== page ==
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DISCOURSE V. The Excellence of the Mosaic Institutions.
Behold I have taught you statutes and judgments,
even as the Lord my God commanded me, that ye should do so in the land whither ye go to polless it. Keep therefore and do them. For this is your wisdom and understanding, in the fight of the nations which shall hear all these statutes, and say, Surely this great nation is a wise and understanding people. For what nation is there fo great, who hath God fo near unto them as the Lord your God is, in all things that ye call upon for; and what nation is there so great that hath statutes and judgments fo righteous, as all this law which I set before you this day?
Deut. iv. 5—8.
Having, in the two preceding discourses, given you a view of the religions of the ancient heathen nations, I shall now, by way of contrast, give you a similar view of that of
the Hebrews; and this it will be the easier to do, as the original records of it are extant in the writings of Moses, which were composed at the time of its institution ; so that there cannot be any difficulty in distinguishing the genuine principles of this religion from the corruptions and abuses of it. No other nation can give such an account of the origin of their religion. For it is not pretended that any other has writings coeval with their institutions. All the accounts of them are traditional, and their traditions are derived from the most remote antiquity; so that much is necessarily left to conjecture with respect to them.
The superior excellence of the system of Hebrew religion and policy, for they had the fame source, and the most intimate connection, is strongly asserted by Moses in my text. On the other hand, Voltaire, followed by the generality of unbelievers, says, that “ the “ Jews were an ignorant and barbarous people, “ who have for a long time joined the basest “ avarice to the most detestable superstition. “ They have done much hurt," he says, “ to themselves, and to the human race.” This writer had, no doubt, read the books of
Hž : Mofes, Mofes, and the other books of the Old Testament, for he frequently quotes them ; but many persons, without ever reading these books themselves, take for granted that what he says of them is true. But, my brethren, be persuaded to make use of your own eyes, and judge for yourselves. To assist you in this, I shall, as briefly as possible, lay before you the most important particulars of which the institutions of Moses consist, and occafionally compare them with particulars of a fimilar nature in the systems of the heathens, which were cotemporary with them.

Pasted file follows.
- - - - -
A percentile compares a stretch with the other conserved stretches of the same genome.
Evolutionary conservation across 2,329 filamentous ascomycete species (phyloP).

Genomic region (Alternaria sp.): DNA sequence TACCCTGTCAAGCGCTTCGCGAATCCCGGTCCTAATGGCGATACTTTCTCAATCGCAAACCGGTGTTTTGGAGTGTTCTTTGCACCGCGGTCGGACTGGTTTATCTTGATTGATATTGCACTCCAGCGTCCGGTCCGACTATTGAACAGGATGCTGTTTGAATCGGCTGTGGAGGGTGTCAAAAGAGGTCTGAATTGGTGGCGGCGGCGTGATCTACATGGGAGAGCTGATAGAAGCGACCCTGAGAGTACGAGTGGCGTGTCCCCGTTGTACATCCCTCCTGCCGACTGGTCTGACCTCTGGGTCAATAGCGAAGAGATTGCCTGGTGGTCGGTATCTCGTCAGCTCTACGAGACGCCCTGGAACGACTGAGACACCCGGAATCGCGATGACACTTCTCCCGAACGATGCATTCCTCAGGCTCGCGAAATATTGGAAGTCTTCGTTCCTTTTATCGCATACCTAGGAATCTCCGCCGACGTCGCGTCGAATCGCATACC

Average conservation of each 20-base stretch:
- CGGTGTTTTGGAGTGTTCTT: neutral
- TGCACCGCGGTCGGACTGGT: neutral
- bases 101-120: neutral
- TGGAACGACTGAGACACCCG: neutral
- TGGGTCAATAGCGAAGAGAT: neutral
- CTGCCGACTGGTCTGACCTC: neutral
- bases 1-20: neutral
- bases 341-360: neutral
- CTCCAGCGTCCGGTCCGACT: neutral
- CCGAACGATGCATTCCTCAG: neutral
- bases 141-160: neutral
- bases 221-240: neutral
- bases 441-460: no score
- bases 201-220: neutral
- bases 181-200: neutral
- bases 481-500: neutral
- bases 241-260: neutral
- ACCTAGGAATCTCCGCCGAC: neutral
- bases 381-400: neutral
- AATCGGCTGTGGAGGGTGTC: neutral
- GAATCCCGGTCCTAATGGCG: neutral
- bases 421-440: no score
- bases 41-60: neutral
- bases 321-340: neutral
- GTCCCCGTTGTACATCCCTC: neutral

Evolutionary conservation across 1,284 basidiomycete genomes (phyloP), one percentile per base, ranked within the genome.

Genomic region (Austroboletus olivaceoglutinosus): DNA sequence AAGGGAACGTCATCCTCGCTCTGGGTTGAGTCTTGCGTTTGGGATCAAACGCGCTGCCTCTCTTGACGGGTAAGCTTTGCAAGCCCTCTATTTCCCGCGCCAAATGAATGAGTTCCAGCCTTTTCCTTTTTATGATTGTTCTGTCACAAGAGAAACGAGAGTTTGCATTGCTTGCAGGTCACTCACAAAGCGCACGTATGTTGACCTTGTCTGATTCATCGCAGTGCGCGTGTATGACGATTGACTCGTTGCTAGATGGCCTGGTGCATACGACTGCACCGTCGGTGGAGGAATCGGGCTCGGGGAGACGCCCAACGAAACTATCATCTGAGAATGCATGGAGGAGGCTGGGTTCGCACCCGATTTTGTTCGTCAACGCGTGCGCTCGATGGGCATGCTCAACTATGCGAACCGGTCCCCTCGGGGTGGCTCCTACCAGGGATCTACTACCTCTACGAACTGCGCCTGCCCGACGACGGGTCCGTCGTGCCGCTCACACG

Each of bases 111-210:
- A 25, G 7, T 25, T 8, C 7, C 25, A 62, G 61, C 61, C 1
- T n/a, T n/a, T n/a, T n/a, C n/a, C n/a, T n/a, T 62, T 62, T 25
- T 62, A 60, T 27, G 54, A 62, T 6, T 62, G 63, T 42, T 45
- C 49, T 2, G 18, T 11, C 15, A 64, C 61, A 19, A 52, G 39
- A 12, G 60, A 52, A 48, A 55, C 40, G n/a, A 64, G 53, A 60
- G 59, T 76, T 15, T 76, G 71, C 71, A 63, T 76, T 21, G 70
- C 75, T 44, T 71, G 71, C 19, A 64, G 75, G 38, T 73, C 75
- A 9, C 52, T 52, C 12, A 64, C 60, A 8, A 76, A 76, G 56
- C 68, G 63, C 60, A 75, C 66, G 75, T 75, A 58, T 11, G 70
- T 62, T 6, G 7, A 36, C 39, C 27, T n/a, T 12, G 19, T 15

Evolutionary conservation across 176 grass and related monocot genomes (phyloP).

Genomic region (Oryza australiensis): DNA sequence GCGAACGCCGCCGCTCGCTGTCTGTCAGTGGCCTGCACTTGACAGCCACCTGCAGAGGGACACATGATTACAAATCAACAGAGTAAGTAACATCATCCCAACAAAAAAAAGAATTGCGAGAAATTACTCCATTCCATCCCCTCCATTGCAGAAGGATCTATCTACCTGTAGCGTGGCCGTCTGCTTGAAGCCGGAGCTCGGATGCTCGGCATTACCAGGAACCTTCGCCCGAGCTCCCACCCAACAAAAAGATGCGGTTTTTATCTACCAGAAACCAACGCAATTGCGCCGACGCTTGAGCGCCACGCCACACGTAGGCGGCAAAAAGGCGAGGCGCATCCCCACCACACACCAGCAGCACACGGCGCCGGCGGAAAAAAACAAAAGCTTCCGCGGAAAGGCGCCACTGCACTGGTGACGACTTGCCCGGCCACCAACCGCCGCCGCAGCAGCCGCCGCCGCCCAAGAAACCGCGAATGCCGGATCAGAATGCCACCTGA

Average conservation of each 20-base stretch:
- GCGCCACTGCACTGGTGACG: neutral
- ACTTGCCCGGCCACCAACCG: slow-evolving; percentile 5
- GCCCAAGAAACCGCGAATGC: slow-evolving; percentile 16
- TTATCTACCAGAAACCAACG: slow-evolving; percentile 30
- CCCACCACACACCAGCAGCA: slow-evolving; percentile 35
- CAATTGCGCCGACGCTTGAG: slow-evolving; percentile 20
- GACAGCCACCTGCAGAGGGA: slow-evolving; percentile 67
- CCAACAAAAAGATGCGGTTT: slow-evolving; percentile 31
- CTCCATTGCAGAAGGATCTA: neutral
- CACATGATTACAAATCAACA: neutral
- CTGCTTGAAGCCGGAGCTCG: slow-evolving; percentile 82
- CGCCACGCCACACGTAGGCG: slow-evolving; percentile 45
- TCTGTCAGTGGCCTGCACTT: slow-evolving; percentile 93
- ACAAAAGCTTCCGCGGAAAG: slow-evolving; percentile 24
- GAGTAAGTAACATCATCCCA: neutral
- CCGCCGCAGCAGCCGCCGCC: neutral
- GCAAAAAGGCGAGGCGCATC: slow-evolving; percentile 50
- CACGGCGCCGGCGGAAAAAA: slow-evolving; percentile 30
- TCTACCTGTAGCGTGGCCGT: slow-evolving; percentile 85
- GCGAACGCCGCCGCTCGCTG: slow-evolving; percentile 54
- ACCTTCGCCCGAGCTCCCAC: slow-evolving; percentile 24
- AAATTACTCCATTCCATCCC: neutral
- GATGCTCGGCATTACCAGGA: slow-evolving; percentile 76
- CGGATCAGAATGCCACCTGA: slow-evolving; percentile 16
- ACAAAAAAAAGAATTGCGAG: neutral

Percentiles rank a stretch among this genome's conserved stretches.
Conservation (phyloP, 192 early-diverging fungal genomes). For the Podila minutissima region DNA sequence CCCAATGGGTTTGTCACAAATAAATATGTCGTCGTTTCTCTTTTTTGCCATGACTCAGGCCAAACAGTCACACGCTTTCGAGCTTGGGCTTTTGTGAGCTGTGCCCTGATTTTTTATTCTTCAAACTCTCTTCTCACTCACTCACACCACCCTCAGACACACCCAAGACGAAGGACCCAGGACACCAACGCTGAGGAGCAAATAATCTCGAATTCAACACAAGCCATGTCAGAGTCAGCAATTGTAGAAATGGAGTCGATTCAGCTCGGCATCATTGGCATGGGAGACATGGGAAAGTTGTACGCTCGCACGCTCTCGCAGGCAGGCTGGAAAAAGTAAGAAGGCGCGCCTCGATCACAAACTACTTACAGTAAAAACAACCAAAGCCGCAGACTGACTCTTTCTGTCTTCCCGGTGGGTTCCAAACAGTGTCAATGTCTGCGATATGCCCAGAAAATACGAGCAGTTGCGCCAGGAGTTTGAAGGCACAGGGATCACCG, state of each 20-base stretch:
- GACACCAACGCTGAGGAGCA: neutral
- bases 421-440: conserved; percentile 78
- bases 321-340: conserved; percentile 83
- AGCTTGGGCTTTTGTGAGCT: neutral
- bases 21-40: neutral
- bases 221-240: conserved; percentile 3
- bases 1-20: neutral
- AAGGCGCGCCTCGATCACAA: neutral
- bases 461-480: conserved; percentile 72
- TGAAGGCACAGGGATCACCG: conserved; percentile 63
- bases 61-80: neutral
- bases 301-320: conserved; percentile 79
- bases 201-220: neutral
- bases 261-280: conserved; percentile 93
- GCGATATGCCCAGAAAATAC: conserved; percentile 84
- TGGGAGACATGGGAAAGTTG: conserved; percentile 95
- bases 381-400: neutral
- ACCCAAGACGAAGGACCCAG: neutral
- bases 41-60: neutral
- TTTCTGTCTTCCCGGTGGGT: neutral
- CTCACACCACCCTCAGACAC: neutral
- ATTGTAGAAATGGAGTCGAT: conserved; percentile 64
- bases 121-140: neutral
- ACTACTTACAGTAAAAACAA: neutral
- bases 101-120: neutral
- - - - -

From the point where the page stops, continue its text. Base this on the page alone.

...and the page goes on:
In order to throw the greater odium on the Hebrew nation, Voltaire says, “they “ were ignorant 'and barbarous, that they “ were never famous for any art, they never “ were natural philosophers, geometricians, “ or astronomer's.” Admitting this to be the case, if there be any wisdom or superior excellence in their religious or political institutions, it will be the more probable that they had some other source than any knowledge of their own. But I do not desire to take any advantage of this circumstance.
It is not true that, in ancient times, the Hebrews were much, if at all, inferior to other nations with respect to the arts. In the art of war, which, even in the age of Moses, comprised many other arts, it will hardly be denied that the Hebrews, if there was nothing miraculous in their history, must have excelled. For, to say nothing of their emancipating themselves from the yoke of the Egyptians, then the moft warlike people in the world, when they were wholly unprovided for the contest, they completely expelled the inhabitants of Canaan, ten times more numerous than themselves, who had horses and chariots of iron, and whose cities are said to have been fenced up to heaven, when they only fought on foot. The whole land of Canaan was of no great extent, and yet David conquered, and held in subjection, all the neighbouring nations; and it is probable that they continued tributary to the Ifraelites all the reign of Solomon. There are few nations in all antiquity that can boast of two such princes as David and Solomon, with all their faults.
The construction of the tabernacle in the time of Moses, and of the temple in the time of Solomon, shows that there were ingenious artists among them, as well as in other coun1 H 4.
tries; and the knowledge that any people in these early ages had of real science, that is, of the laws of nature, and the application of that knowledge to any useful purpose, was very inconsiderable. Knowledge of this kind would have prevented that miserable superstition in which, as I have shewn, the ancient heathen religion confifted.
As to what is properly called literature, or the art of writing, and composing books, no ancient nation can pretend to vie with the Hebrews. We have no account of any books so old as those of Moses; and though there is not in them the least appearance of art, or studied composition, they are written with that engaging fimplicity, which has not yet been exceeded by any writings whatever. The pathos in the address of Moses to his nation, in the book of Deuteronomy, written just before his death, is inimitable. It is not poflible to read it, if I may judge of the feelings of other persons by my own, without the strongest emotions. The incidents in the history of Joseph were not the invention of Mofes ; but they have lost nothing in going through his hands. There is not, in all antiquity, so affecting a narrative.